Sunday, 25 March 2012

On the road of Experience . . .

Many years ago, a songwriter penned the following words:

On the road of experience, I'm trying to find my own way.
Sometimes I wish that I could fly away
When I think that I'm moving, suddently things stand still
I'm afraid 'cause I think they always will

We are all, as developers, on that "Road of experience". As much as I would love to say that some maturity exists in this nascent Industry; reality doesn't mirror desire.

Case in point . . . The recent Fire at Stramproy-Greens Steenwijk Torrefaction Plant.

In spite of highly experienced Design Engineers . . .
In spite of independent Third-Party assessment and Validation . . . .
In spite of all best efforts . . . .

The worst possible of all scenarios - AKA FIRE - reared it's ugly head.

Now the very last thing that any biomass manufacturer or consumer needs is to have their plant go up in smoke. (Just ask RWE at Tilbury) These types of events, while destructive, are also instructive. Lessons learned enhance the Database of understanding, and provide for the opportunity to prevent History from repeating itself.

Along this road, for which we have no map, there have been many twists and turns. Thankfully - we are merely part of the convoy - and not in the lead. During the course of the Journey - we have seen many dash out in front - at breakneck speeds; This of course, left the rest of the pack in their dust.

However . . . a short time later - they were found on the side of the road, either broken down or worse (upside down in a ditch - in a ball of flames).

There are many old adages that apply - the one I like best is "Slow . . . and steady . . wins the race. Development of any new technology is always a difficult choice of being first to market - or just getting to market. Rapid development comes with it several inherent dangers:

  1. Lack of thorough investigation - with the resultant disappointment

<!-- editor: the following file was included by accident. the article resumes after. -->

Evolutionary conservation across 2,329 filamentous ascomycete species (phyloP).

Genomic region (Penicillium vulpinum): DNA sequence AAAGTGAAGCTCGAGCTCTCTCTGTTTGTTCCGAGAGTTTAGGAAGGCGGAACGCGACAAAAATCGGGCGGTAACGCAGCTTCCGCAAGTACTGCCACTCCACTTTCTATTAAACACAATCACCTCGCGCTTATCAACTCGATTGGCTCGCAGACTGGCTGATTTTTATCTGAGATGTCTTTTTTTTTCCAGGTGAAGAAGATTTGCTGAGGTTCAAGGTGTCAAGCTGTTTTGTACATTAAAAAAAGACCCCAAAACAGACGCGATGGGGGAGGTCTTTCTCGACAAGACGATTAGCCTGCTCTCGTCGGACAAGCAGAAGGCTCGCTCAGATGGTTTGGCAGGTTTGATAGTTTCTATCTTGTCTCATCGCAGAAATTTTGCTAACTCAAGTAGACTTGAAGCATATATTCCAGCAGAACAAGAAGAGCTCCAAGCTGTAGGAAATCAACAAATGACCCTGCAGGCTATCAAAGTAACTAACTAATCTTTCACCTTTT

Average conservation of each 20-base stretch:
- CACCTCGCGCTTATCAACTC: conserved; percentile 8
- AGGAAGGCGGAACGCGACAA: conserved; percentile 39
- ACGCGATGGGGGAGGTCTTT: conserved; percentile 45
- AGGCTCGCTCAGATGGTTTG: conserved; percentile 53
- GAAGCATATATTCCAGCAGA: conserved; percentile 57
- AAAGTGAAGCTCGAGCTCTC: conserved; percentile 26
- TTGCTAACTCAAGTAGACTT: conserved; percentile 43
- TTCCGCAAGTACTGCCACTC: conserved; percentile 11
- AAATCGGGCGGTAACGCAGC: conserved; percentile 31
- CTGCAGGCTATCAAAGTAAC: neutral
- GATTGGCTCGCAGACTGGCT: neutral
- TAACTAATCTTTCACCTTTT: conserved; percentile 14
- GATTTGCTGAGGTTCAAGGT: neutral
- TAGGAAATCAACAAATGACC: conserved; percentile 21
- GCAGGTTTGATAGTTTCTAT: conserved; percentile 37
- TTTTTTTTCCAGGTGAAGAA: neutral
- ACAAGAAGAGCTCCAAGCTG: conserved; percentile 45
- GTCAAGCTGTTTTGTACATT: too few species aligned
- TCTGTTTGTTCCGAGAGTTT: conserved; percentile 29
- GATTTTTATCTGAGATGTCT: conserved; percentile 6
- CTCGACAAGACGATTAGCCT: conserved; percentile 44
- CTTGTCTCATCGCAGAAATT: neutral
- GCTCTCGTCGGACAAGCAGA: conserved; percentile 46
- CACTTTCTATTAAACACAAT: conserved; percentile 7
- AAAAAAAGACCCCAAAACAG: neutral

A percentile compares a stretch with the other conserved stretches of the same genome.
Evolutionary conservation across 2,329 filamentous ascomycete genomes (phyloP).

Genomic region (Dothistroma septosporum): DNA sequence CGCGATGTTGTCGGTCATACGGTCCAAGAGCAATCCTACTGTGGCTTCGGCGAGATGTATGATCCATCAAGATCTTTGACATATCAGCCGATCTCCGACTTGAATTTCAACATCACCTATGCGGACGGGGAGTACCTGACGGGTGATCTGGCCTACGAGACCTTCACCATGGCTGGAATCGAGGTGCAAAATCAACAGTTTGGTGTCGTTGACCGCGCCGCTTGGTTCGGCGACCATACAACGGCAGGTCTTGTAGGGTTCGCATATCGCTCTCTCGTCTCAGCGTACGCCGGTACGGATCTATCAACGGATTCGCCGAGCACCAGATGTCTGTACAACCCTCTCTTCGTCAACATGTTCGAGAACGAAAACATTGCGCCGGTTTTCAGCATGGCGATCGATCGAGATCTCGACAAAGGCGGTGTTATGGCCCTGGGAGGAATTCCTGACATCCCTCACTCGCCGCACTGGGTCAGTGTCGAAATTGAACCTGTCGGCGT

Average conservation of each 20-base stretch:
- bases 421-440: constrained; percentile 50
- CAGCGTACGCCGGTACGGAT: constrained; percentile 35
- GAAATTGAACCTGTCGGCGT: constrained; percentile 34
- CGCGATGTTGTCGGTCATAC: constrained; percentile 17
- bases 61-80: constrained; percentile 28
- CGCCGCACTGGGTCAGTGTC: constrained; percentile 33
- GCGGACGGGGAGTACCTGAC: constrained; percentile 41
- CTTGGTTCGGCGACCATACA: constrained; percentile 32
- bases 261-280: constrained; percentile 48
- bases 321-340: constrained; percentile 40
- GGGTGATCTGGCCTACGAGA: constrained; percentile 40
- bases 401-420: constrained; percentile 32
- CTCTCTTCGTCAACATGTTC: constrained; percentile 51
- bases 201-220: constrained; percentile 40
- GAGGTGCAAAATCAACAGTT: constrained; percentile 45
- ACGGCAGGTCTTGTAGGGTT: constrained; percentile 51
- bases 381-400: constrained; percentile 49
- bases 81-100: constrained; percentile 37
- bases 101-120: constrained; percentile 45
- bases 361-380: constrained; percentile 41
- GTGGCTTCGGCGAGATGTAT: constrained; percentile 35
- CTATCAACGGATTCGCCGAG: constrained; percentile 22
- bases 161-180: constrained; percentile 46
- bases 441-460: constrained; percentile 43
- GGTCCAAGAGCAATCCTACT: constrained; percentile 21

2. Premature launch - and the consequence of ill preparedness
  3. Industry suspicion - driven by the "Eureka" complex
The consequence of the above can be anything from setbacks to catastrophic failure.

We have watched as many Companies have apparently jumped to the front of the queue, well ahead of us. I have lost count now of the number of "ready to go" systems that are being marketed. The first question that comes to my mind is - "How on Earth did they do that? Seemingly appearing out of the ether - and launching on to the scene with a flurry and a flash. Alas . . . none of them, so far, have passed any measure of due-diligence on the part of a ready and waiting customer base.

Now if you have read my previous blogs, you will know that there are a few things you need to do, to prove out the functionality of a torrefaction Reactor System. As reality is Always reality - there are no ways to circumvent these. Try as I might - I am yet to find any evidence of a 1,000 tonne plus test burn of torrefied fuel, at a Power Station. (Perhaps someone can enlighten me on this?) Certainly - there have been many, MANY small burns (<1 tonne); and that is a natural first step. The real "acid test" is proof of product through use. This takes a dirty big pile of fuel, in a dirty big burner, of a dirty big power station.

Investors are a funny bunch. The moment you have a catastrophic failure at one site - it overshadows the entire industry with a black cloud, and creates an even more difficult situation for the rest of us. ("when I think I'm moving, suddenly time stands still"). As one would assume (perfectly naturally) the investors get nervous - and it halts, for a while, the interest; until someone addresses the problem - and comes up with a way to mitigate or eliminate it. After all, profits are derived from operations - and when your facility is burnt to the ground - it isn't making any money - which tends to upset even the most patient funder. (Not to mention - the Insurance Industry)

Recent events have only served to highlight the over-riding question "How do we know - what we DON'T know?" One of the joys of development - is travelling around that next turn - and seeing what's there. Let's hope it isn't a brick wall!

"Sometimes I wish that I could fly away . . . . . . . "


P.S. - I tried to put a small video of the explosivity testing we are doing. Unfortunately - it appears that I haven't got the necessary skills to do so. If anyone would like to see the fire and brimstone that is the consequence of mixing Bio-Coal powder and a spark - let me know and I will email it to you. In the meantime - The photo above is a 1m3 ISO Explosion vessel.